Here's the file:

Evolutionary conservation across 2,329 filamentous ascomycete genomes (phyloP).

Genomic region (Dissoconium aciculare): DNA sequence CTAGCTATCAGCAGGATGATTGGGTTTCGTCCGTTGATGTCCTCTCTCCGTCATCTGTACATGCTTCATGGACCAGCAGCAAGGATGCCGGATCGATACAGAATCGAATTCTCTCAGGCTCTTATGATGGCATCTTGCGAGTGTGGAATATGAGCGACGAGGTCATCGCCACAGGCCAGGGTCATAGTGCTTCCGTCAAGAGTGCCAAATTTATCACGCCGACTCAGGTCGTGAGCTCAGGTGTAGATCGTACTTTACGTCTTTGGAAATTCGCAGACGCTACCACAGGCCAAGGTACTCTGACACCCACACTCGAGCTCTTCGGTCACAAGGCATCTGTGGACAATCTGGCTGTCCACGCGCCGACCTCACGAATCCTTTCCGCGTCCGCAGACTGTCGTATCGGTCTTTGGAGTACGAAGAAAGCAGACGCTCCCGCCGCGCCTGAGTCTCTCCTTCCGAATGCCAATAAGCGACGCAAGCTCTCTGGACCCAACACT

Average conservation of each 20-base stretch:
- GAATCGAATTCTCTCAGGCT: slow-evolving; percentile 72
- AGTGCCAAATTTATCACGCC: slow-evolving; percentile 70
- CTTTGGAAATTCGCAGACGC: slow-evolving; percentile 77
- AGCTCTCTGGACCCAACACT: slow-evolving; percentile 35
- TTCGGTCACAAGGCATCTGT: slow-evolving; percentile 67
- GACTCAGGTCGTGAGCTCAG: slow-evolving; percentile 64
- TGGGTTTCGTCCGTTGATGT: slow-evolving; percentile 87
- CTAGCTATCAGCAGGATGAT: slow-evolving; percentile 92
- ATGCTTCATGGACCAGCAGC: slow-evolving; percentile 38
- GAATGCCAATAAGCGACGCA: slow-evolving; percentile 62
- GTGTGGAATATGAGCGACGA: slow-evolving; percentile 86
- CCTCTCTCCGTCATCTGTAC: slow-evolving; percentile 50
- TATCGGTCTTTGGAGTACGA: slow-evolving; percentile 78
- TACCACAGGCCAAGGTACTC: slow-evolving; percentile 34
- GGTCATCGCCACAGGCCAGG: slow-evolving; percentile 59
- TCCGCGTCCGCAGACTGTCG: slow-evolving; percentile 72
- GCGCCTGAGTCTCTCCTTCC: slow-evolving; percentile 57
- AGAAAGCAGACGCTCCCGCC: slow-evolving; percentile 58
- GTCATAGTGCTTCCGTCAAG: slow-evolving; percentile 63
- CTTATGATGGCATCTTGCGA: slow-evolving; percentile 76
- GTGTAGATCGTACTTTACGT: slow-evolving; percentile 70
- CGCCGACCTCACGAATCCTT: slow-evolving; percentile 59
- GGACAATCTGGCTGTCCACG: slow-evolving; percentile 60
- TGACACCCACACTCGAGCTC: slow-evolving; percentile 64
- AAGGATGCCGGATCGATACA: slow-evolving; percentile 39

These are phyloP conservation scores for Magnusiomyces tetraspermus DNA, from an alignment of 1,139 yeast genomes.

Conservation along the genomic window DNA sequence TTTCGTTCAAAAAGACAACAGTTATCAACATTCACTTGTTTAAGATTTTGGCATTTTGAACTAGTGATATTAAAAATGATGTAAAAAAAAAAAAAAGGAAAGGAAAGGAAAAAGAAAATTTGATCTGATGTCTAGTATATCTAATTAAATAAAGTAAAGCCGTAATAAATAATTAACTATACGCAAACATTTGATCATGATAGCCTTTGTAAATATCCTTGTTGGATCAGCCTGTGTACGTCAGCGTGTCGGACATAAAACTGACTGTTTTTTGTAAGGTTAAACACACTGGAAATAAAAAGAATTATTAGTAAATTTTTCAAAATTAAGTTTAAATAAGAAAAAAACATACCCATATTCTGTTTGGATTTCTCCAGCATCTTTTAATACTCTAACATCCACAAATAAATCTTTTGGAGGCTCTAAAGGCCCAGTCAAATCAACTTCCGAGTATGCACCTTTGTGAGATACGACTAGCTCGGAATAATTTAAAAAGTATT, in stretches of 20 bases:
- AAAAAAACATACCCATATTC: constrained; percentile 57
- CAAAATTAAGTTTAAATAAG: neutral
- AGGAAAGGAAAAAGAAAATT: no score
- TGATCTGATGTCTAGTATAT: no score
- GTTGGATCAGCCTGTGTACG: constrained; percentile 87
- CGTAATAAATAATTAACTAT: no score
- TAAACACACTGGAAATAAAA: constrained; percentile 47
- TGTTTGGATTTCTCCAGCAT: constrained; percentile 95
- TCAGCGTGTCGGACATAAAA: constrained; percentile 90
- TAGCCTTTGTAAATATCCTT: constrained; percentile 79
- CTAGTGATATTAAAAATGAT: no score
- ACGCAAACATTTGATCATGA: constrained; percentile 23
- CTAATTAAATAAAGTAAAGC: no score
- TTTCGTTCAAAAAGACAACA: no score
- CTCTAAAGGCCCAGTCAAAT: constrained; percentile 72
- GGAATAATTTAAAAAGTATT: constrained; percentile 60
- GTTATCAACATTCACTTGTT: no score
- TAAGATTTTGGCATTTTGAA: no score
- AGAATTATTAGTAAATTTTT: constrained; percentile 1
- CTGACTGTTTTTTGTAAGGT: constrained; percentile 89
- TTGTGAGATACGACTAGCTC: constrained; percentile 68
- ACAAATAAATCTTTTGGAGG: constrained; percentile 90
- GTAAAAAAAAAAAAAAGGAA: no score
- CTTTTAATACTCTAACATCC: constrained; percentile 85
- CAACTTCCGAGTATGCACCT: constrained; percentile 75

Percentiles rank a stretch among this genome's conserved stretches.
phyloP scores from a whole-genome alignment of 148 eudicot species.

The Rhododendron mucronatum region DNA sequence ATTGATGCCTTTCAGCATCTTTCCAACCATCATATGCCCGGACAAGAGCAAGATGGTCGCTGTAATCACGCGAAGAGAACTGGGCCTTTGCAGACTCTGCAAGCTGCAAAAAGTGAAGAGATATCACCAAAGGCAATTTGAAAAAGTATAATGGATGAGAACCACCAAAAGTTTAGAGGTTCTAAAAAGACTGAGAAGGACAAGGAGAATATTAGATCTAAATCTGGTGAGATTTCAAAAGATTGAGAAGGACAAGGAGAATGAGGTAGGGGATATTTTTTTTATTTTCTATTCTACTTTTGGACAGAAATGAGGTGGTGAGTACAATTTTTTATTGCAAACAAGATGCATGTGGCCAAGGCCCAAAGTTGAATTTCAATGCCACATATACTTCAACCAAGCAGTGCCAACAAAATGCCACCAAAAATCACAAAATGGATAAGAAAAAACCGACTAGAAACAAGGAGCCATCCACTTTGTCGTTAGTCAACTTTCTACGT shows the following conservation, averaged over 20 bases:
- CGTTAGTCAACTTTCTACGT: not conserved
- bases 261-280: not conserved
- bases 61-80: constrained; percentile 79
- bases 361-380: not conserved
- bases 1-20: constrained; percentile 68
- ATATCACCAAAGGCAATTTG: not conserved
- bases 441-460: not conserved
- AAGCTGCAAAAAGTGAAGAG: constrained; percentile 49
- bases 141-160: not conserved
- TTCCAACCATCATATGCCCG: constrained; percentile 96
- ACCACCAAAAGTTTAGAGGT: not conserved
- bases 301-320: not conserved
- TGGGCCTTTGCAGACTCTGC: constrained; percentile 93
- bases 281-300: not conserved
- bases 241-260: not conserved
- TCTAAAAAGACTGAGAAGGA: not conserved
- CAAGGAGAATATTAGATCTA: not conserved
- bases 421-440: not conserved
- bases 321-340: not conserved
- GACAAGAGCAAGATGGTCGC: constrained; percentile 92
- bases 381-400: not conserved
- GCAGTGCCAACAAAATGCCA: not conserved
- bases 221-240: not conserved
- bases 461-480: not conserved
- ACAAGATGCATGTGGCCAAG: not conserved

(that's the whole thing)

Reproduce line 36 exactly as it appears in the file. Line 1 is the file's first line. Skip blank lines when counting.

- CGTAATAAATAATTAACTAT: no score